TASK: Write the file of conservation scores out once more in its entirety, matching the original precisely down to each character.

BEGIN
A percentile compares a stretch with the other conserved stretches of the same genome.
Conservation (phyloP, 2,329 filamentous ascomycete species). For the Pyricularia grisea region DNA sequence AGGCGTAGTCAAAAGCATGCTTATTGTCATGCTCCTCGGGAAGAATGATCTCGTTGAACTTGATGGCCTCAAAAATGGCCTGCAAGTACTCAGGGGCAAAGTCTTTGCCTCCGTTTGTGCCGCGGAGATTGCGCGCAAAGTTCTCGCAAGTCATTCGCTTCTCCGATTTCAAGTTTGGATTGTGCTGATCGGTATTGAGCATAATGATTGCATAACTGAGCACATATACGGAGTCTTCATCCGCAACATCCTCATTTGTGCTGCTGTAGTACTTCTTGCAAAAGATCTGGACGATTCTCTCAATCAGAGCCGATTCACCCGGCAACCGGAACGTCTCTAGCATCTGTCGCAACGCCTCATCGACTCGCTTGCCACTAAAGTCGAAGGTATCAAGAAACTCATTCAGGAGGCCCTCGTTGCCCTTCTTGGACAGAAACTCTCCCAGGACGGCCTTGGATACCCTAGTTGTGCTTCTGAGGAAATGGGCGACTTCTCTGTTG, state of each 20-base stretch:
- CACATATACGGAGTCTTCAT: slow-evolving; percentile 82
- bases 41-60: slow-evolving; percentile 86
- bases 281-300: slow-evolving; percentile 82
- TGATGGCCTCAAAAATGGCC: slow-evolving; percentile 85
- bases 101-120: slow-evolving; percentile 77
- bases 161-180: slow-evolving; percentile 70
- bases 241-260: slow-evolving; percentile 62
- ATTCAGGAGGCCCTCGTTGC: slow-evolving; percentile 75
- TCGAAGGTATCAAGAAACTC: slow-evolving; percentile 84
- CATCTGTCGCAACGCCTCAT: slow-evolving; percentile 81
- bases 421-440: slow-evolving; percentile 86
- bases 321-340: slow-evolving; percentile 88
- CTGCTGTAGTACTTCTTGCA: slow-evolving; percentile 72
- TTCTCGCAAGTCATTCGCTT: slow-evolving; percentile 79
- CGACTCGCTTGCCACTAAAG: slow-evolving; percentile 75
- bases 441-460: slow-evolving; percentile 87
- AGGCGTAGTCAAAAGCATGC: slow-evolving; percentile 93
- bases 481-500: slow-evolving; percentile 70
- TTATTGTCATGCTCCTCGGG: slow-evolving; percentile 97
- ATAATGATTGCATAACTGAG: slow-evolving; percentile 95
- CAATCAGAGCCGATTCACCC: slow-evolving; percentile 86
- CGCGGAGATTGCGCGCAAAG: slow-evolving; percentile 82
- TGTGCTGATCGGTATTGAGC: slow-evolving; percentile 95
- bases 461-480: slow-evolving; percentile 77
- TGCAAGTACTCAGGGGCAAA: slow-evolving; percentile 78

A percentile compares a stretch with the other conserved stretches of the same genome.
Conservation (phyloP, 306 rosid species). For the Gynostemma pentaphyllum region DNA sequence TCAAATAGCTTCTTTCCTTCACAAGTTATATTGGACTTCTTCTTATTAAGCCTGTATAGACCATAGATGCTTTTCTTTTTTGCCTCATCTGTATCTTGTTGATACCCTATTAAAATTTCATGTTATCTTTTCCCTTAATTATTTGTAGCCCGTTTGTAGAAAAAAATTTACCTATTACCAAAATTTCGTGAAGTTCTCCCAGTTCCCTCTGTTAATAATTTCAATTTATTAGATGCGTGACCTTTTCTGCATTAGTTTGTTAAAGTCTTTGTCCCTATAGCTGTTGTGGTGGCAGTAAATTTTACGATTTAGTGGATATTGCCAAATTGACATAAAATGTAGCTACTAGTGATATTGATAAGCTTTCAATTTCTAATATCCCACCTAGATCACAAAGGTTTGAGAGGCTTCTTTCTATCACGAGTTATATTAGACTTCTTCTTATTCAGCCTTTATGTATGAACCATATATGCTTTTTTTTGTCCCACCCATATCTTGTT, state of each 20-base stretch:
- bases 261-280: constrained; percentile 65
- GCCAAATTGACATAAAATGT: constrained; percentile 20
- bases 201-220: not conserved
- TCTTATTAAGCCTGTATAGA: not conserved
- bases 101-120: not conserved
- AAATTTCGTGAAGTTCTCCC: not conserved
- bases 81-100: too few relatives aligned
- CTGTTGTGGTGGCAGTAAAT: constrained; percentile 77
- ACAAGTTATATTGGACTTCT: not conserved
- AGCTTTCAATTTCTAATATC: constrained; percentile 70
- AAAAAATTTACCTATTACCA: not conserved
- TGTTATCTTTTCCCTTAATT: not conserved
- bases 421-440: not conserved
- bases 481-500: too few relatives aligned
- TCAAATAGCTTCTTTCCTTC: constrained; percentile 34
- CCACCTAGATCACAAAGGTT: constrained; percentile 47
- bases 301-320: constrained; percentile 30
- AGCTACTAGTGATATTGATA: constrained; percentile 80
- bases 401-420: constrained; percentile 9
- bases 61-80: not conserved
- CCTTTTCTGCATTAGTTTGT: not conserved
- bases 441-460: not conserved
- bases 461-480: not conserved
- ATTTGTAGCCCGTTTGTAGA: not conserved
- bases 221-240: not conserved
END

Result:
A percentile compares a stretch with the other conserved stretches of the same genome.
Conservation (phyloP, 2,329 filamentous ascomycete species). For the Pyricularia grisea region DNA sequence AGGCGTAGTCAAAAGCATGCTTATTGTCATGCTCCTCGGGAAGAATGATCTCGTTGAACTTGATGGCCTCAAAAATGGCCTGCAAGTACTCAGGGGCAAAGTCTTTGCCTCCGTTTGTGCCGCGGAGATTGCGCGCAAAGTTCTCGCAAGTCATTCGCTTCTCCGATTTCAAGTTTGGATTGTGCTGATCGGTATTGAGCATAATGATTGCATAACTGAGCACATATACGGAGTCTTCATCCGCAACATCCTCATTTGTGCTGCTGTAGTACTTCTTGCAAAAGATCTGGACGATTCTCTCAATCAGAGCCGATTCACCCGGCAACCGGAACGTCTCTAGCATCTGTCGCAACGCCTCATCGACTCGCTTGCCACTAAAGTCGAAGGTATCAAGAAACTCATTCAGGAGGCCCTCGTTGCCCTTCTTGGACAGAAACTCTCCCAGGACGGCCTTGGATACCCTAGTTGTGCTTCTGAGGAAATGGGCGACTTCTCTGTTG, state of each 20-base stretch:
- CACATATACGGAGTCTTCAT: slow-evolving; percentile 82
- bases 41-60: slow-evolving; percentile 86
- bases 281-300: slow-evolving; percentile 82
- TGATGGCCTCAAAAATGGCC: slow-evolving; percentile 85
- bases 101-120: slow-evolving; percentile 77
- bases 161-180: slow-evolving; percentile 70
- bases 241-260: slow-evolving; percentile 62
- ATTCAGGAGGCCCTCGTTGC: slow-evolving; percentile 75
- TCGAAGGTATCAAGAAACTC: slow-evolving; percentile 84
- CATCTGTCGCAACGCCTCAT: slow-evolving; percentile 81
- bases 421-440: slow-evolving; percentile 86
- bases 321-340: slow-evolving; percentile 88
- CTGCTGTAGTACTTCTTGCA: slow-evolving; percentile 72
- TTCTCGCAAGTCATTCGCTT: slow-evolving; percentile 79
- CGACTCGCTTGCCACTAAAG: slow-evolving; percentile 75
- bases 441-460: slow-evolving; percentile 87
- AGGCGTAGTCAAAAGCATGC: slow-evolving; percentile 93
- bases 481-500: slow-evolving; percentile 70
- TTATTGTCATGCTCCTCGGG: slow-evolving; percentile 97
- ATAATGATTGCATAACTGAG: slow-evolving; percentile 95
- CAATCAGAGCCGATTCACCC: slow-evolving; percentile 86
- CGCGGAGATTGCGCGCAAAG: slow-evolving; percentile 82
- TGTGCTGATCGGTATTGAGC: slow-evolving; percentile 95
- bases 461-480: slow-evolving; percentile 77
- TGCAAGTACTCAGGGGCAAA: slow-evolving; percentile 78

A percentile compares a stretch with the other conserved stretches of the same genome.
Conservation (phyloP, 306 rosid species). For the Gynostemma pentaphyllum region DNA sequence TCAAATAGCTTCTTTCCTTCACAAGTTATATTGGACTTCTTCTTATTAAGCCTGTATAGACCATAGATGCTTTTCTTTTTTGCCTCATCTGTATCTTGTTGATACCCTATTAAAATTTCATGTTATCTTTTCCCTTAATTATTTGTAGCCCGTTTGTAGAAAAAAATTTACCTATTACCAAAATTTCGTGAAGTTCTCCCAGTTCCCTCTGTTAATAATTTCAATTTATTAGATGCGTGACCTTTTCTGCATTAGTTTGTTAAAGTCTTTGTCCCTATAGCTGTTGTGGTGGCAGTAAATTTTACGATTTAGTGGATATTGCCAAATTGACATAAAATGTAGCTACTAGTGATATTGATAAGCTTTCAATTTCTAATATCCCACCTAGATCACAAAGGTTTGAGAGGCTTCTTTCTATCACGAGTTATATTAGACTTCTTCTTATTCAGCCTTTATGTATGAACCATATATGCTTTTTTTTGTCCCACCCATATCTTGTT, state of each 20-base stretch:
- bases 261-280: constrained; percentile 65
- GCCAAATTGACATAAAATGT: constrained; percentile 20
- bases 201-220: not conserved
- TCTTATTAAGCCTGTATAGA: not conserved
- bases 101-120: not conserved
- AAATTTCGTGAAGTTCTCCC: not conserved
- bases 81-100: too few relatives aligned
- CTGTTGTGGTGGCAGTAAAT: constrained; percentile 77
- ACAAGTTATATTGGACTTCT: not conserved
- AGCTTTCAATTTCTAATATC: constrained; percentile 70
- AAAAAATTTACCTATTACCA: not conserved
- TGTTATCTTTTCCCTTAATT: not conserved
- bases 421-440: not conserved
- bases 481-500: too few relatives aligned
- TCAAATAGCTTCTTTCCTTC: constrained; percentile 34
- CCACCTAGATCACAAAGGTT: constrained; percentile 47
- bases 301-320: constrained; percentile 30
- AGCTACTAGTGATATTGATA: constrained; percentile 80
- bases 401-420: constrained; percentile 9
- bases 61-80: not conserved
- CCTTTTCTGCATTAGTTTGT: not conserved
- bases 441-460: not conserved
- bases 461-480: not conserved
- ATTTGTAGCCCGTTTGTAGA: not conserved
- bases 221-240: not conserved